Soleimani’s past actions were reason enough to kill him, Trump says
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Soleimani’s past actions were reason enough to kill him, Trump says

As questions arise over administration’s claims of an ‘imminent threat,’ US president says danger was real ‘but it doesn’t really matter’; Trump reportedly approved strike in June

US President Donald Trump waves after stepping off Marine One on the South Lawn of the White House, in Washington, January 9, 2020. (Alex Brandon/AP)
US President Donald Trump waves after stepping off Marine One on the South Lawn of the White House, in Washington, January 9, 2020. (Alex Brandon/AP)

US President Donald Trump on Monday defended his decision to order the killing of Iranian general Qassem Soleimani, which he said was justified because of the Iranian’s “horrible” actions in the past.

Trump’s claims that an “imminent threat” to four unspecified embassies were part of the reason for the US drone strike that killed Soleimani have come under attack as flimsy. On Sunday, Secretary of Defense Mark Esper said he did not know of any hard evidence about an attack plot.

Responding to criticism that he was reckless in ordering the killing of Soleimani — by some counts the second most important figure in the Iranian regime — Trump again insisted that there’d been an imminent threat.

“The Fake News Media and their Democrat Partners are working hard to determine whether or not the future attack by terrorist Soleimani was “imminent” or not, and was my team in agreement. The answer to both is a strong YES.,” Trump tweeted.

However, he added that “it doesn’t really matter because of his horrible past!”

Trump also painted his Democratic opponents as pro-Iranian stooges and retweeted a faked picture of two top party leaders in Muslim garb.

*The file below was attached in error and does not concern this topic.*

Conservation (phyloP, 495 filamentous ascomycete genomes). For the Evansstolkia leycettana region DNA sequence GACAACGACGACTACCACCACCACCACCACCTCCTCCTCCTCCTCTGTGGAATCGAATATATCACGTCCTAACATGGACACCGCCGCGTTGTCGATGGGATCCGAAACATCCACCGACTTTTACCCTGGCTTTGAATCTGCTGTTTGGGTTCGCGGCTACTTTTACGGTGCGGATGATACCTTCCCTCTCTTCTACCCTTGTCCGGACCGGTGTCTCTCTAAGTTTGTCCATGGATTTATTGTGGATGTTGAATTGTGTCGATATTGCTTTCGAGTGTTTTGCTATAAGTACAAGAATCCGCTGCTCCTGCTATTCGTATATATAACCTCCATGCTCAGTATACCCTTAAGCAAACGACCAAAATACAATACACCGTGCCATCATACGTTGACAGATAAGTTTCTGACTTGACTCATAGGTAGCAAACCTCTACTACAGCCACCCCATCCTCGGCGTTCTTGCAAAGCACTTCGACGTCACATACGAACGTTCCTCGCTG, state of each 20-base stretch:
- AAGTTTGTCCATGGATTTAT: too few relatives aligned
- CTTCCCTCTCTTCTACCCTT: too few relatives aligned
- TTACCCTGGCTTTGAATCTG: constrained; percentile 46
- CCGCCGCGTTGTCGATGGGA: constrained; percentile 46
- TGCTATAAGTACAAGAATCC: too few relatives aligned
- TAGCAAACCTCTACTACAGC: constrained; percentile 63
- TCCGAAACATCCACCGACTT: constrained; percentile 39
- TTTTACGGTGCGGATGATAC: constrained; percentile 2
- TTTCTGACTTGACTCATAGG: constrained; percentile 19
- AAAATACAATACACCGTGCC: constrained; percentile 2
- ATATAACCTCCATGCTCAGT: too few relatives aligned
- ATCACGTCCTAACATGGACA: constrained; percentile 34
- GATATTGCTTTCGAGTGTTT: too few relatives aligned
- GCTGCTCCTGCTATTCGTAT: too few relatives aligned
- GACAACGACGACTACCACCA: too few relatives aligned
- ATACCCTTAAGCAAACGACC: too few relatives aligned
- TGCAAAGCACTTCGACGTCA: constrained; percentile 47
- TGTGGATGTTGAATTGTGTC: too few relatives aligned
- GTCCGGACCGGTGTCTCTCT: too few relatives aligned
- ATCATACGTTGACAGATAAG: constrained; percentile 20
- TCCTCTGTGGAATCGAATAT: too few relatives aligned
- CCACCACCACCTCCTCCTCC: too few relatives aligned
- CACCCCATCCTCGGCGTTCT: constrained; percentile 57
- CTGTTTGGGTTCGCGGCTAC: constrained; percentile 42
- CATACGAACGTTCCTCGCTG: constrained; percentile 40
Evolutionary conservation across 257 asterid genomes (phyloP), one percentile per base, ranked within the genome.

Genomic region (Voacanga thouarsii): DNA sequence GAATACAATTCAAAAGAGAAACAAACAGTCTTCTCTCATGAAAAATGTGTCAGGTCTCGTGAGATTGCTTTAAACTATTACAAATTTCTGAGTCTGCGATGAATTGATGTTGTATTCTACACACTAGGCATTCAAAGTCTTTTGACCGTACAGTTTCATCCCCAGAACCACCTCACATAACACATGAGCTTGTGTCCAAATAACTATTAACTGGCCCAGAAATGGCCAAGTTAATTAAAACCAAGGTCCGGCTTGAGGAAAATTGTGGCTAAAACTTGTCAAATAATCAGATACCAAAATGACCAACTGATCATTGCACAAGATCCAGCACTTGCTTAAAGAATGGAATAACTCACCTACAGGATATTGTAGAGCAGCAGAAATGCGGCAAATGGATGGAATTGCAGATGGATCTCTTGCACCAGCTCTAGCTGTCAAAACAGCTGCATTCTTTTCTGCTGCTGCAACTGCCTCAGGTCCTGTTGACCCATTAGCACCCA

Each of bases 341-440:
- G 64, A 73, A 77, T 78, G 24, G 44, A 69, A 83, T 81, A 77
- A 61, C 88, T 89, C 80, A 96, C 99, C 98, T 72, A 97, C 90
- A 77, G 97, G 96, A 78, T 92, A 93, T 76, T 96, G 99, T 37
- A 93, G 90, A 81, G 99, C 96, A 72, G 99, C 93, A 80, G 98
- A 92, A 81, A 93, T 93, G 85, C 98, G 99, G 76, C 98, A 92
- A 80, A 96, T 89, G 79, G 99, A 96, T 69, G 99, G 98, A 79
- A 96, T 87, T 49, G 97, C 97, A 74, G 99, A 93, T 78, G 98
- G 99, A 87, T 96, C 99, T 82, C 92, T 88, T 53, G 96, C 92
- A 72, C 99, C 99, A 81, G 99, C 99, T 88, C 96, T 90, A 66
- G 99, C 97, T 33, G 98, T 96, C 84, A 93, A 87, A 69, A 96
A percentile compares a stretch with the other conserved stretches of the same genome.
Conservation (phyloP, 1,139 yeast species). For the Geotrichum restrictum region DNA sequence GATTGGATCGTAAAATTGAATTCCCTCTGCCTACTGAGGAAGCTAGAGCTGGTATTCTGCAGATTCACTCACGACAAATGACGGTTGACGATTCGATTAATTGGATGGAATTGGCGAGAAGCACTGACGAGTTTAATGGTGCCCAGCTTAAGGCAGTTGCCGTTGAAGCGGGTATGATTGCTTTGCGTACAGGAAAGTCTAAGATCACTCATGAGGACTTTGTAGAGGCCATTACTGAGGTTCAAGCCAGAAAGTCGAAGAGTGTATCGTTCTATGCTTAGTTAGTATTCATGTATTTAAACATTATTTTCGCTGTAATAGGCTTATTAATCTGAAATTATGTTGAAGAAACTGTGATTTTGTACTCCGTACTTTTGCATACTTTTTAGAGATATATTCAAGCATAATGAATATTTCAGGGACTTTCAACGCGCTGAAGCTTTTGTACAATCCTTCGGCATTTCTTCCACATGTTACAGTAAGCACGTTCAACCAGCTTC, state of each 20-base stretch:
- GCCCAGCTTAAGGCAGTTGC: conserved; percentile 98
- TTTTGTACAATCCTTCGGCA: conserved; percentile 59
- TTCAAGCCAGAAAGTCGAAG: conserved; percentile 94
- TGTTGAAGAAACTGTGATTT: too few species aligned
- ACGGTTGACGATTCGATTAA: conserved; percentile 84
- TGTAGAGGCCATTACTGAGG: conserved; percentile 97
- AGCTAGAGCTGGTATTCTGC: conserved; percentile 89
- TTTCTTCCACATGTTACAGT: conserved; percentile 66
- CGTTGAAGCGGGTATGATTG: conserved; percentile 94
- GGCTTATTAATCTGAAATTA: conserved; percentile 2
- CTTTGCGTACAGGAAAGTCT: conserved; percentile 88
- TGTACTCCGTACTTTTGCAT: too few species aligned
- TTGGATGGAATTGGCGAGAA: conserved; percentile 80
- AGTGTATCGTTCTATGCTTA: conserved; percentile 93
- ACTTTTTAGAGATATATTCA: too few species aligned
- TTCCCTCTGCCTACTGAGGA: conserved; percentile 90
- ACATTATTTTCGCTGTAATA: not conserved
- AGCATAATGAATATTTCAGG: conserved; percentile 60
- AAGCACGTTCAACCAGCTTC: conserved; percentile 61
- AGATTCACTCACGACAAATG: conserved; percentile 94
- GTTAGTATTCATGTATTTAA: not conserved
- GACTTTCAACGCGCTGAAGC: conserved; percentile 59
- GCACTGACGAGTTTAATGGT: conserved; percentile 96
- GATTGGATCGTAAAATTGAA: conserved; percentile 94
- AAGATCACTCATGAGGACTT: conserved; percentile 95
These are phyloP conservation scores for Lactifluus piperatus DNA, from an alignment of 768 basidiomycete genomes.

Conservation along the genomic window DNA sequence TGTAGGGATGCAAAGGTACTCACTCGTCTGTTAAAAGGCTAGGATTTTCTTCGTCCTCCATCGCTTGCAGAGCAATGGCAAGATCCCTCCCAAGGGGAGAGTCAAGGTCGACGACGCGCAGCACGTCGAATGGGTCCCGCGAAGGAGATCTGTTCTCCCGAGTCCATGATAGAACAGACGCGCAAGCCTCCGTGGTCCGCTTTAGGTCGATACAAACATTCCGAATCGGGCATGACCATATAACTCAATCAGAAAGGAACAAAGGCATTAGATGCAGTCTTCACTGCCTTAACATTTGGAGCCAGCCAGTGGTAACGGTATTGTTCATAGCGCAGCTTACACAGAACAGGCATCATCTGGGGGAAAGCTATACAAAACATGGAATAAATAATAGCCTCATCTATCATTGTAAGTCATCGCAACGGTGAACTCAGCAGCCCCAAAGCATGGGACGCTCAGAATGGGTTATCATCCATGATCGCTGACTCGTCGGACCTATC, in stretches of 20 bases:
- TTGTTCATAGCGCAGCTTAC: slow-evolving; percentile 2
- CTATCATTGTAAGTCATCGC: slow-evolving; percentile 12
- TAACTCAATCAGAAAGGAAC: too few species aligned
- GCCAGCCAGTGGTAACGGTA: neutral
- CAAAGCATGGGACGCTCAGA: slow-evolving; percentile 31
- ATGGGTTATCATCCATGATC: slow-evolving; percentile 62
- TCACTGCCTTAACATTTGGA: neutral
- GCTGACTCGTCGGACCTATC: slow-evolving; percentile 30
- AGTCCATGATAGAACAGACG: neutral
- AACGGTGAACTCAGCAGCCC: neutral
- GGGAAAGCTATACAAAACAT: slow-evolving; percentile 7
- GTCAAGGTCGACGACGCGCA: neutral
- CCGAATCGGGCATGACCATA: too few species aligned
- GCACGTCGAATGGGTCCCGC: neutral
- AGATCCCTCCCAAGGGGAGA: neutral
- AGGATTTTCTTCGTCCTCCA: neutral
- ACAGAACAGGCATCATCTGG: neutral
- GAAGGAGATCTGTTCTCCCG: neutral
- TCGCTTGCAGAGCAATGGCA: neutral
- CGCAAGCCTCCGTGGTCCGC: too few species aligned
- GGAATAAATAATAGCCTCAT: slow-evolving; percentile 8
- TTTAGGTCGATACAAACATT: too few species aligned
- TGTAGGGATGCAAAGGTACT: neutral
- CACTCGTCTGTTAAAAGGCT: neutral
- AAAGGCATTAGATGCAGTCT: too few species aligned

Trump’s latest assault on the senior Senate Democrat Chuck Schumer and House of Representatives speaker Nancy Pelosi followed criticism of his ordering of the strike on Soleimani.

“Anything I do, whether it’s the economy, military, or anything else, will be scorned by the Rafical Left, Do Nothing Democrats!” Trump fumed on Twitter, misspelling “Radical.”

Last week, Trump told a reelection campaign rally that Pelosi and other Democrats could not be trusted with classified information in cases like the killing of Soleimani.

The US killing of Soleimani near the airport in the Iraqi capital Baghdad earlier this month stoked fears of war across the region, though these have somewhat receded in recent days.

Iranian supreme leader, Ayatollah Ali Khamenei, right, meets family of Iranian Revolutionary Guard general Qassem Soleimani, who was killed in a US airstrike in Iraq, during a visit at his home in Tehran, Iran, January 3, 2020. (Office of the Iranian Supreme Leader via AP, File)

Trump insists that Soleimani had to be killed to prevent an imminent attack on four US embassies. As commander of the Islamic Revolutionary Guard Corps elite Quds force, Soleimani was responsible for Iranian operations across the Middle East and around the world.

However, senior administration officials have given varied accounts, leading Democrats to question the whole episode, which comes on the eve of Trump’s impeachment trial in the Senate.